The reason behind interfering with Pikoli was the fear that prosecuting apartheid era operatives would usher in the prosecution of those in the ANC who were involved in malfeasance during the struggle, some of them highly placed in the new administration. Pikoli rightly concludes that the “meddling that I have set out … is deeply offensive to the rule of law and any notion of independent prosecutions under the Constitution. It explains why the TRC cases have not been pursued [and] why the disappearance and murder of Nokuthula Simelane were never investigated with any vigour and why the pleas of her representatives were ignored.”
The very proper refusal of Pikoli to bow before the political interference in his work as NDPP certainly contributed to his suspension and ultimate dismissal, despite the Ginwala Commission into his conduct making the recommendation that he is a fit and proper person to hold the office of NDPP. The failure of any of his successors to pursue the “political cases”, while understandable given his fate, is lamentable. The proper administration of justice cannot take place in an atmosphere of political interference in the workings of independent bodies such as the NPA, the Chapter Nine Institutions and of course the judiciary.
The striving for hegemonic control of all levers of power, which is the stock in trade of those who still believe in the “national democratic revolution”, is to blame. This striving is deeply at odds with the constitutional principles of the separation of powers and the notion that checks and balances on the exercise of power in the various spheres of government are necessary. A responsible minister of justice is not supposed to dictate to the NDPP in matters of prosecution policy. The formulation of prosecution policy is the constitutional task of our NDPPs and their Directors of Public Prosecutions. The role of the minister is to concur in what is determined by the senior prosecutors.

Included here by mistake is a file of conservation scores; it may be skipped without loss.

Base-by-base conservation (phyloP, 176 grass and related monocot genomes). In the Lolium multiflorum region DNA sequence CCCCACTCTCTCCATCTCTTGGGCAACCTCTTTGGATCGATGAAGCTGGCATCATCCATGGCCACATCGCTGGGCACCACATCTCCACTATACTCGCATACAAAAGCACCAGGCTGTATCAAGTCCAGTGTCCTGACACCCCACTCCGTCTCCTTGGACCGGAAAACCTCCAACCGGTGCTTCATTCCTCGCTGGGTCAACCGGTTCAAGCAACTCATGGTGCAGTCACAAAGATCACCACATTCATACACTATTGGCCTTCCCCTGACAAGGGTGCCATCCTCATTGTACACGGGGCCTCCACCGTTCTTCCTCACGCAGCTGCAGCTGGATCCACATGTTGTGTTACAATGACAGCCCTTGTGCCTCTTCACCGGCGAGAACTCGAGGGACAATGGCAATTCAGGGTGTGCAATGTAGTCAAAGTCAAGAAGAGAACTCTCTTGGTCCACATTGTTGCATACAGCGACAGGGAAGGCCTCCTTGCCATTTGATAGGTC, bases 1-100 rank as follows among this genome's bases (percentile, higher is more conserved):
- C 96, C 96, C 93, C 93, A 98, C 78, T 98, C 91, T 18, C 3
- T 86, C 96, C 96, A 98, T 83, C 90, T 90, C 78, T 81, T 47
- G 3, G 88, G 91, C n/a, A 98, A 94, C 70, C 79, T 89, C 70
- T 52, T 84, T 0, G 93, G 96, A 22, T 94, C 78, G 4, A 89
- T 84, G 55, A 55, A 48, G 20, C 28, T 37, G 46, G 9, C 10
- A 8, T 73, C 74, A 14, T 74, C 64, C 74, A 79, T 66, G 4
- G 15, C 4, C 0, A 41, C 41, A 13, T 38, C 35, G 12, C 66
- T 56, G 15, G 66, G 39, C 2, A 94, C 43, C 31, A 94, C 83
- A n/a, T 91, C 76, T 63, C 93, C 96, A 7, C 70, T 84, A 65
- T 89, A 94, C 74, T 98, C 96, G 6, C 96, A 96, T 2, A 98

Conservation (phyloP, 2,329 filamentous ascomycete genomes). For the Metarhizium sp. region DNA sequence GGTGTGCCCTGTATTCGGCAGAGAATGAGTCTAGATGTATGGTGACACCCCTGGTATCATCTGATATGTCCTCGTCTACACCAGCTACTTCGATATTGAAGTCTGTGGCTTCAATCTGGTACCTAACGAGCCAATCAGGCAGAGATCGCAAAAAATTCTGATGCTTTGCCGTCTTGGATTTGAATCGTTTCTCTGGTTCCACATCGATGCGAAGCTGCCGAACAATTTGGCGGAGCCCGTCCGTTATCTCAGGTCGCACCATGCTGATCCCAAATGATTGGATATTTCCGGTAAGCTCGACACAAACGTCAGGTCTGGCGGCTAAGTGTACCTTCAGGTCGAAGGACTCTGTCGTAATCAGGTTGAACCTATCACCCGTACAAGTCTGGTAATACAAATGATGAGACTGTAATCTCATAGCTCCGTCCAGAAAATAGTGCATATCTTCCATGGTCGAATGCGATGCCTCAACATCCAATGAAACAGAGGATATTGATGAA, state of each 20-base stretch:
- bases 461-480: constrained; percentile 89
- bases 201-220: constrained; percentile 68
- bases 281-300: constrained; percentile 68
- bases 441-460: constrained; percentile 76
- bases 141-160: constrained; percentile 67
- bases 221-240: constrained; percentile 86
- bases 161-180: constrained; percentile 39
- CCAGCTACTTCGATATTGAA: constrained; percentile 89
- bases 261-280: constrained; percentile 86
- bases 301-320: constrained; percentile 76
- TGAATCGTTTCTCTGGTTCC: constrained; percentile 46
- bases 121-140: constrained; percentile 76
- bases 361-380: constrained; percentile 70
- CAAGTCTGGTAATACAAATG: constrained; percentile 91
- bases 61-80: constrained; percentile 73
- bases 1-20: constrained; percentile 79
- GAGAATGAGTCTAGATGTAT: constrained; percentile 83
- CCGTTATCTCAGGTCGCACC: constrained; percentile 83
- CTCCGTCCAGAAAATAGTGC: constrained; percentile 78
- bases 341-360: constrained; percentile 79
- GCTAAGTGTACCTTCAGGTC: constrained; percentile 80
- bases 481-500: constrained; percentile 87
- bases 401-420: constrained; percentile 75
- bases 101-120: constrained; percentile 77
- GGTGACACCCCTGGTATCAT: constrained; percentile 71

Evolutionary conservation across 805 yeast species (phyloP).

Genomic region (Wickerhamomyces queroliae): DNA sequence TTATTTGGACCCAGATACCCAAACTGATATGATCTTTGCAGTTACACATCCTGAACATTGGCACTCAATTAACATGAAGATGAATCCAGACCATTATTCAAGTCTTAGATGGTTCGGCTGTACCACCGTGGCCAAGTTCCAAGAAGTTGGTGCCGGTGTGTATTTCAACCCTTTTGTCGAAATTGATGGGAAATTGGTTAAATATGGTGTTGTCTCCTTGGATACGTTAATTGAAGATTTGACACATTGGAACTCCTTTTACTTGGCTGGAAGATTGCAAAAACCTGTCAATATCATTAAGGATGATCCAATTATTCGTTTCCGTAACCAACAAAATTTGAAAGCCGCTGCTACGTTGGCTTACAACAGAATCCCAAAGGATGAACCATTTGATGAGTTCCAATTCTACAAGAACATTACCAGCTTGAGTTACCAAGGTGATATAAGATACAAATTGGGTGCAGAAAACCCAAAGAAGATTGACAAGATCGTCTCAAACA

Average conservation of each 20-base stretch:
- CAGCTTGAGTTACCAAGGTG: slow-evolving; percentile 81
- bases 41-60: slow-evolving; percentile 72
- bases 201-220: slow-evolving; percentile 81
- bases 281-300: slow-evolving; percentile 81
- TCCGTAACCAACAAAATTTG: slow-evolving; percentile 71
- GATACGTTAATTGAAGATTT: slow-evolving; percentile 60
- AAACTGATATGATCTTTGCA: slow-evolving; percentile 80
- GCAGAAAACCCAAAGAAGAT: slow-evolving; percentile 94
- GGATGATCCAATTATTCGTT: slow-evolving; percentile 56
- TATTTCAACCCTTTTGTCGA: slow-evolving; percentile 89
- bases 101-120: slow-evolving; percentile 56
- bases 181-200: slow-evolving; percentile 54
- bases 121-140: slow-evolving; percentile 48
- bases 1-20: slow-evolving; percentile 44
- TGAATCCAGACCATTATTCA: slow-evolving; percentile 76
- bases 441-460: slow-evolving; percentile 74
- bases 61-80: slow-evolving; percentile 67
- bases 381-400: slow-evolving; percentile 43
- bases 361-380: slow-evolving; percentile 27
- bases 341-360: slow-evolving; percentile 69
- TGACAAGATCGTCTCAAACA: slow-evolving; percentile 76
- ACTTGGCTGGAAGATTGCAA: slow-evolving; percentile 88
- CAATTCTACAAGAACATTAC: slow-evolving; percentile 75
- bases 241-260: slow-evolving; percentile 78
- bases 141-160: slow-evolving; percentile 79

It is pellucid from the papers in the Simelane application that the Constitution has been dishonoured to protect well-connected members of the ANC against the possibility of being prosecuted for their criminal role in the struggle. Justice delayed is justice denied. The guaranteed rights to equality before the law and to access to justice have not been respected in the manner in which the family’s agony has been trifled with by those tasked with the investigation of the disappearance of their loved one.
So much time has passed that it is now an open question as to whether anyone charged as a result of the application to compel will be able to have a fair trial. Section 35(3) of the Bill of Rights provides that every accused person has a right to a fair trial which includes the right to have their trial begin and conclude without unreasonable delay. The individual respondents joined in the application will surely raise this right in their defence.
The best chance for the long-suffering Simelane family is that an inquest will be ordered. The relatives of the persons who went down with the Helderberg off Mauritius, especially those who have considered the re-opening of the Margo Commission, will be watching this aspect of the Simelane application with keen interest.
It is a matter of great public concern that the NPA is not given the space and independence of action to get on with fulfilling its legal and constitutional mandate. The Simelane family has done well to bring this to the attention of the courts through their application and their spirited pertinacity. The rule of law does not work when the NPA is not allowed to do its job. No amount of tinkering with the rules and regulations will help for so long as compromised and conflicted cadres are deployed in positions of power.
By expressing his shock at being bugged illegally and by giving his overt support to the Simelanes, Pikoli is demonstrating his fealty to the Constitution and is bravely putting himself above loyalty to the NDR.
Paul Hoffman is a director of Accountability Now
25 May 2015